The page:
Jordan Baker and Perry Duffin report that police are monitoring militant religious groups after tension over LGBTQ-rights erupted into a violent attack on pro-trans protesters, who one fringe leader said should be “dragged by their … hair” away from a south-west Sydney Catholic church.
The state election campaign has been a civilised affair. Then, on Tuesday, a crowd of hundreds, predominantly men, set upon a small group of protesters outside a Catholic Church hall where the NSW leader of Pauline Hanson’s One Nation, Mark Latham, spoke on “protecting schools from alphabet activism and lawfare”. Out of nowhere, the politics of hate has cast a pall over the election, says the SMH editorial.
Hannah Mouncey argues that the silent response to neo-Nazi, anti-trans Melbourne rally shows the nation’s true sentiments.
Sumeyya Ilanbey report that Liberal MPs are lobbying leader John Pesutto to find a less severe punishment for Moira Deeming as moves to expel her from the parliamentary party over her role in an anti-trans rights rally threaten to destabilise the Coalition.
Unsurprisingly, The Australian’s culture warrior Peta Credlin comes in to support Deeming.
NSW Labor leader Chris Minns says his election promise to reveal the extent of Sydney’s multibillion-dollar tolling contracts will have no major market implications after Treasury advised it found no damage in the release of similar toll deals.
James Massola and Paul Sakkal tell us that Anthony Albanese will secure a crucial agreement on the wording of the Voice referendum, avoiding a damaging split between Labor and Indigenous leaders.
The AUKUS deal and Australia’s commitment to costly submarines have raised concerns that our foreign policy is being led by the military, writes Professor Adil Khan.
Angus Thompson reports that doctors who diagnose tradies with deadly silicosis face more than $8000 in fines if they fail to report the patient’s name and workplace to a new national registry that will track the disease fuelled by the popularity of engineered stone kitchen benchtops. Draft legislation proposed by the federal government will force clinicians to hand over details within 30 days about stonemasons and other workers who contract the lung disease – caused by inhaling crystalline silica dust – including what is known about the circumstances of exposure.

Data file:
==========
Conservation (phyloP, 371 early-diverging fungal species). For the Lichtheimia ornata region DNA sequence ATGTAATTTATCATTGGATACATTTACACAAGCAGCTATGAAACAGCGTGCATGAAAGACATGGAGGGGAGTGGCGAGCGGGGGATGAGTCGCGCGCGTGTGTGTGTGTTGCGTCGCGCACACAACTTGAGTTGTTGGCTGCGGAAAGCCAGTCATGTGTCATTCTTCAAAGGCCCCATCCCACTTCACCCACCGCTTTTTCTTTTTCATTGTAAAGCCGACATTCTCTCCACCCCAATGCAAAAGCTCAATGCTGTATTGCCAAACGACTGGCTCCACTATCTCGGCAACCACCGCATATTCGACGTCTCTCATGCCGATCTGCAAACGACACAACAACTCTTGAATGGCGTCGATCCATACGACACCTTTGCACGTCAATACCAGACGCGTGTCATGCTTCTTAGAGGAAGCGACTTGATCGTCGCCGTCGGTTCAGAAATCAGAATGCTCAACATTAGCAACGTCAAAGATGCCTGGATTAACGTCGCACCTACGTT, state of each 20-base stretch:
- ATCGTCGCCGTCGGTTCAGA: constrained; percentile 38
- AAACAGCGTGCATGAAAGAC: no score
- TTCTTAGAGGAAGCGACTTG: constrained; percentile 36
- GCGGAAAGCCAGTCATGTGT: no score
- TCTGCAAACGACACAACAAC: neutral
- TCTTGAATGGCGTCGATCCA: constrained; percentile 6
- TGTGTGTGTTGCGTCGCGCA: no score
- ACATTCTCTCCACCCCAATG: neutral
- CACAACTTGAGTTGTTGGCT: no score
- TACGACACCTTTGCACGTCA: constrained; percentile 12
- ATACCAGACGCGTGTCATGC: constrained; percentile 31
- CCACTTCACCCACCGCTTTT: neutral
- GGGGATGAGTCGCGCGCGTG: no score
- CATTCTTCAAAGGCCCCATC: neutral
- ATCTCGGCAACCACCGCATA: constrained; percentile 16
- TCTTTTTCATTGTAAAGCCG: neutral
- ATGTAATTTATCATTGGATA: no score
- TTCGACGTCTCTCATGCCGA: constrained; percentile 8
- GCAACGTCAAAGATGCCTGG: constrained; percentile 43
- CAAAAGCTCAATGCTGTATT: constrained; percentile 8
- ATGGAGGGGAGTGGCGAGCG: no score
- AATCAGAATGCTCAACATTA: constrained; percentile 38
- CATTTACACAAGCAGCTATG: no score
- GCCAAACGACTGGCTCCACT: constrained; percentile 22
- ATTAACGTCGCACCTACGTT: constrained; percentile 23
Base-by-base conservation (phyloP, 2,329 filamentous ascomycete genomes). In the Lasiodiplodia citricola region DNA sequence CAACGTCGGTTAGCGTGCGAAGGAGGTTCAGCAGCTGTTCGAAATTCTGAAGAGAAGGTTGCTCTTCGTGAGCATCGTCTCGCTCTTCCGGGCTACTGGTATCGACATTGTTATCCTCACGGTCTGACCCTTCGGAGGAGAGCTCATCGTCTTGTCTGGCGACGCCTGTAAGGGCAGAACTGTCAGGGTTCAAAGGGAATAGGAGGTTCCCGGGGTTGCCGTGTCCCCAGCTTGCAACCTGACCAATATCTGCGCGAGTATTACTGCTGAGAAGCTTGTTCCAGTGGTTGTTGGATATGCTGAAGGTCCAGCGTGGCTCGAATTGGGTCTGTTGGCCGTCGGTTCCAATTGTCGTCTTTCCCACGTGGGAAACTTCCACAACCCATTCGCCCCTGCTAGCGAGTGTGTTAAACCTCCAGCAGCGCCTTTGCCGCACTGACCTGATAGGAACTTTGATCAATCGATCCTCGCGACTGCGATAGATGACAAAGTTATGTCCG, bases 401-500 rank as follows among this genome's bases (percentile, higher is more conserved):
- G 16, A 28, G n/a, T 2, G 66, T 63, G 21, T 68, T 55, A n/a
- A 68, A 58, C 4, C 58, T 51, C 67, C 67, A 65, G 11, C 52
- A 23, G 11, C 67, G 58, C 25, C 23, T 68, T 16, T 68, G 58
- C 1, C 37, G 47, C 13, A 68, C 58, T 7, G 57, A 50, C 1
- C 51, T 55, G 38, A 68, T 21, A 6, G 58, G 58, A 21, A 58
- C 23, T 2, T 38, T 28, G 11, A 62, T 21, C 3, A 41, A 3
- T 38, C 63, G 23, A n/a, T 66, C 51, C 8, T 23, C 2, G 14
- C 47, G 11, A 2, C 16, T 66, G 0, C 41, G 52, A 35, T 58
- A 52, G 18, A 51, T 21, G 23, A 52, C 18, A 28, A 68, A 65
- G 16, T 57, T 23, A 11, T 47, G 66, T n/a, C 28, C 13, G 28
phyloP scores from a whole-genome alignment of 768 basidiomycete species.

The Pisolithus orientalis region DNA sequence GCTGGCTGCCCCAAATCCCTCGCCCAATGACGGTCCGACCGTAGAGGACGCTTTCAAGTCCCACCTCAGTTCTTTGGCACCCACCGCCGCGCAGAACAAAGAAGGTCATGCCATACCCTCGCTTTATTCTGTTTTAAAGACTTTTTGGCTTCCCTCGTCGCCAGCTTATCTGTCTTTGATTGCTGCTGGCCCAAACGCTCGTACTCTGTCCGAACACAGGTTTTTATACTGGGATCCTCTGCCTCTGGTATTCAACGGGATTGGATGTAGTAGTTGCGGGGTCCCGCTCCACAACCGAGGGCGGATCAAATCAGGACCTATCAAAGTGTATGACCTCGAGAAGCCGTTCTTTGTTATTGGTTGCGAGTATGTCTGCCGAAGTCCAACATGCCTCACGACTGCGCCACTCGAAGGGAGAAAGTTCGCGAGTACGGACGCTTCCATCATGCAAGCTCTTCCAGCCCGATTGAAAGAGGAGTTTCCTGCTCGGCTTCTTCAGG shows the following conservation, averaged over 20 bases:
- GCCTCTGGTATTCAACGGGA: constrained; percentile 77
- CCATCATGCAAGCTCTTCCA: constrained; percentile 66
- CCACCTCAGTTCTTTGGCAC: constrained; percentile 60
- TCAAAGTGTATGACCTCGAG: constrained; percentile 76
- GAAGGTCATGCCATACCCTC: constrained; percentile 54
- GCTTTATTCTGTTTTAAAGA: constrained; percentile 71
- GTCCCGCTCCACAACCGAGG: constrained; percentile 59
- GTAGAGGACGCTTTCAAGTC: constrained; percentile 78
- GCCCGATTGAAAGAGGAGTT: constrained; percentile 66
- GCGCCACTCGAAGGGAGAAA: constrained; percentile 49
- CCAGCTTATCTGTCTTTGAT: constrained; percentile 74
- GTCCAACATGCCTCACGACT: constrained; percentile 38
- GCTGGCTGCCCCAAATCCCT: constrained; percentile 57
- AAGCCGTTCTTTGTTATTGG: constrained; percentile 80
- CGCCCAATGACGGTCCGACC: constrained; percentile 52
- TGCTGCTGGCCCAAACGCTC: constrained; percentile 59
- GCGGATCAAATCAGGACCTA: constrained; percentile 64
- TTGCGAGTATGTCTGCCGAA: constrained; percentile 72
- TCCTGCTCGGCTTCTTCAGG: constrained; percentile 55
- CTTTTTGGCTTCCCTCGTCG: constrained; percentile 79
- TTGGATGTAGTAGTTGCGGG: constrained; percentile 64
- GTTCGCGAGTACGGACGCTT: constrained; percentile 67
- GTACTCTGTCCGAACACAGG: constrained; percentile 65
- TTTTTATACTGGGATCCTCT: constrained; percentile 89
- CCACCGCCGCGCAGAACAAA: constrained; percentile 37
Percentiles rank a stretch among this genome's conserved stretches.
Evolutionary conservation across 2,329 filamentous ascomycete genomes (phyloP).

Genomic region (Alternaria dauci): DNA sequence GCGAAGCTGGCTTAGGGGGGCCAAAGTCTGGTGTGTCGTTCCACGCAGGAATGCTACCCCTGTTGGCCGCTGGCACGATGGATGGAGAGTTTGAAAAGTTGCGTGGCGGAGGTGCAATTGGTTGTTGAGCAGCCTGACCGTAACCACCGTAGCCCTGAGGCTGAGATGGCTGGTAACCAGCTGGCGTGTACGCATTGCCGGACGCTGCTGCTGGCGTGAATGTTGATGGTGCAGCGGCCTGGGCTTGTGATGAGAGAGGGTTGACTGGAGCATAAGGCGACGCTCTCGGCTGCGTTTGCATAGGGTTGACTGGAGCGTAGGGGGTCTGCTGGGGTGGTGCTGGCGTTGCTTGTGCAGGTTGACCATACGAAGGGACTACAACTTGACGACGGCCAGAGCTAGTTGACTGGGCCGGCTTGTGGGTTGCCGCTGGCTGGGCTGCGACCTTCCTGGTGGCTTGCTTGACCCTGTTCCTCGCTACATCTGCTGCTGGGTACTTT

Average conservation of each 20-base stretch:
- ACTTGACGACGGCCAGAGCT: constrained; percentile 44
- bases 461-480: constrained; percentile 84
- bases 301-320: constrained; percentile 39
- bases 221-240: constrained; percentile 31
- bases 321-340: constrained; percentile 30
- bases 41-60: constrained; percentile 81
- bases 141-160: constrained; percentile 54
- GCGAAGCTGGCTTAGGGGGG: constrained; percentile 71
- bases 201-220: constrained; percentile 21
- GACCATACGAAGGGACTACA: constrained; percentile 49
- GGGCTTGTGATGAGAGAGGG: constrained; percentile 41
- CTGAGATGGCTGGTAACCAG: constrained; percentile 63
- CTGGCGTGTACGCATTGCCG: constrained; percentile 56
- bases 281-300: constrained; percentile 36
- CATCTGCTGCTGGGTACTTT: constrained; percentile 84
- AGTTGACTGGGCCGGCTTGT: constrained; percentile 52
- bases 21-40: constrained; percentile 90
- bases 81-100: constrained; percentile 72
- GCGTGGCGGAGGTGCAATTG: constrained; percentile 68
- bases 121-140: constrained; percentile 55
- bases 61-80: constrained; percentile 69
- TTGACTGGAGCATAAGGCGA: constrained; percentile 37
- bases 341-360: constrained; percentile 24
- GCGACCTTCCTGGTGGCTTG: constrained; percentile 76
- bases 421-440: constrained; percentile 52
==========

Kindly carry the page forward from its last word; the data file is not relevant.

If Australia wants to be an attractive destination for risk-capital, we need to rethink the political and regulatory environment needed to reverse investment decline, urges the editorial in the AFR which says the Productivity Commission report falls short of the full-blooded incentive-sharpening structural tax reform agenda that could have been placed on the desk of Treasurer Jim Chalmers. It’s an omission when the structural defects in the tax system are so well-known.
The treasurer is right: we can’t afford another decade like the last. But that demands a game-changing performance from him, writes John Kehoe
The Age says spending on consultancies has rocketed 200 per cent since the Andrews government was elected, with government departments forking out almost $1 billion over eight years to a handful of private sector companies for advice, research and analysis.
According to Nick McKenzie and Anthony Galloway, a senior Australian neo-Nazi linked to an international terror group has gone to fight in Ukraine amid efforts by security services to stop domestic extremists gaining overseas military training.
Australia’s housing rental system has broken down, with new research showing landlords would be better off putting money into superannuation while tenants face some of the worst conditions in the developed world. Shane Wright says analysis to be released today by financial and property services companies LongView and PEXA will show 60 per cent of landlords are receiving lower returns on their properties compared to an ordinary balanced super fund.